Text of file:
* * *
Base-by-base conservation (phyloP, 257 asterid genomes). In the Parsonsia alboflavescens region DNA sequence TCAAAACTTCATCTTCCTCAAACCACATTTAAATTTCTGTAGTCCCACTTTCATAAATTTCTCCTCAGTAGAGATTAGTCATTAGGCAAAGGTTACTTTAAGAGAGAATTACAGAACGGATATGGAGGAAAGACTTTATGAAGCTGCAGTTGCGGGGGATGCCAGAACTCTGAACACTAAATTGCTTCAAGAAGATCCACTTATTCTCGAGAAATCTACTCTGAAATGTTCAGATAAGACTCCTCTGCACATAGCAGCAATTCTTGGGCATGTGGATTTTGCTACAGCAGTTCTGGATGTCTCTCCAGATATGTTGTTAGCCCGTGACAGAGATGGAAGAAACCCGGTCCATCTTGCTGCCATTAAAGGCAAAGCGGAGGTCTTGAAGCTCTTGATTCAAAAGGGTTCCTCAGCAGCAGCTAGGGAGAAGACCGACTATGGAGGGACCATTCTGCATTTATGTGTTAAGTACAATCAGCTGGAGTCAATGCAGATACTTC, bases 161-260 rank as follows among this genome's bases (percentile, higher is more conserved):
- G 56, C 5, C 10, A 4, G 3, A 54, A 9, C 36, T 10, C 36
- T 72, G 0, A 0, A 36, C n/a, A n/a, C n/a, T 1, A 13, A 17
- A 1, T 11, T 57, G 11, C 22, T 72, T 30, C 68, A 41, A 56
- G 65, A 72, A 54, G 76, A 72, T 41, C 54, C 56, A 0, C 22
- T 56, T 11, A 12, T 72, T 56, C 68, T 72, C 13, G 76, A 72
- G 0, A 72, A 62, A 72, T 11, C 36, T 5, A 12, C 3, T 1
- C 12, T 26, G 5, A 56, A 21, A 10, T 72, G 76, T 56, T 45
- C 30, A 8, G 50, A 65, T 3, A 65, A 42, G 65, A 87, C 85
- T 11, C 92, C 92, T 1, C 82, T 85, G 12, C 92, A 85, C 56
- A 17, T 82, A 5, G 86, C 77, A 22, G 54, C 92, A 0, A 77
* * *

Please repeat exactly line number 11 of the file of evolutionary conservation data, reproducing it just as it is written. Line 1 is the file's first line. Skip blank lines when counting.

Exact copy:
- A 17, T 82, A 5, G 86, C 77, A 22, G 54, C 92, A 0, A 77